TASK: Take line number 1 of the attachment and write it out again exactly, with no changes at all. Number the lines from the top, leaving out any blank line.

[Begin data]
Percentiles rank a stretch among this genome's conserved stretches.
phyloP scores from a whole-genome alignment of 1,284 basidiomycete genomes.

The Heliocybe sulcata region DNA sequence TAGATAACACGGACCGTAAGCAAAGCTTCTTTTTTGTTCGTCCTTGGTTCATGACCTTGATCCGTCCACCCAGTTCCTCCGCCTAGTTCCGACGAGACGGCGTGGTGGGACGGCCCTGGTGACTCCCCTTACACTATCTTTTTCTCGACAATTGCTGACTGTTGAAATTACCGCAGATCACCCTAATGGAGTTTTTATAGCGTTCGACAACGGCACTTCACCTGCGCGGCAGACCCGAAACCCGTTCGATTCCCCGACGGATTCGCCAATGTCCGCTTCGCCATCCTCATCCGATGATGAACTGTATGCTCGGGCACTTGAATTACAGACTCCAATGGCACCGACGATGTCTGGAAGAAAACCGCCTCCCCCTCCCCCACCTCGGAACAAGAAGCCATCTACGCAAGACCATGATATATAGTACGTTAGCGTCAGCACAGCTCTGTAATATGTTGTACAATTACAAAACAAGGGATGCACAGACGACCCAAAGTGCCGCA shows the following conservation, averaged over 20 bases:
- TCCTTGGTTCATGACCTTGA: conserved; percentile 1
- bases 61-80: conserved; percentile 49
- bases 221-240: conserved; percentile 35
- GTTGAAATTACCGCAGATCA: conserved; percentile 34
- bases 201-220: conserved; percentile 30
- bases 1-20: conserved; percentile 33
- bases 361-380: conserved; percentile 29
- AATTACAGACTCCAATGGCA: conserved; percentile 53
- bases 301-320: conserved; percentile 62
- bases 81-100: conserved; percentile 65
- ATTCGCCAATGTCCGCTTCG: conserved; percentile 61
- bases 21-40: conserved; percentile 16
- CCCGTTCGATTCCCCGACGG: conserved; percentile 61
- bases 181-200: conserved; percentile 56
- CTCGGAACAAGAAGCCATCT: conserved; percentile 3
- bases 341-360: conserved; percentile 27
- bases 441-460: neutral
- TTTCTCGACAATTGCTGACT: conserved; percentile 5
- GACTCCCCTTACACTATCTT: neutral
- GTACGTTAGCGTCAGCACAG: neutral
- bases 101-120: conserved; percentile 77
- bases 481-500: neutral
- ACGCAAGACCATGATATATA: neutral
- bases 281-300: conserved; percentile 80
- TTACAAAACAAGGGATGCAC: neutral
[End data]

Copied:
Percentiles rank a stretch among this genome's conserved stretches.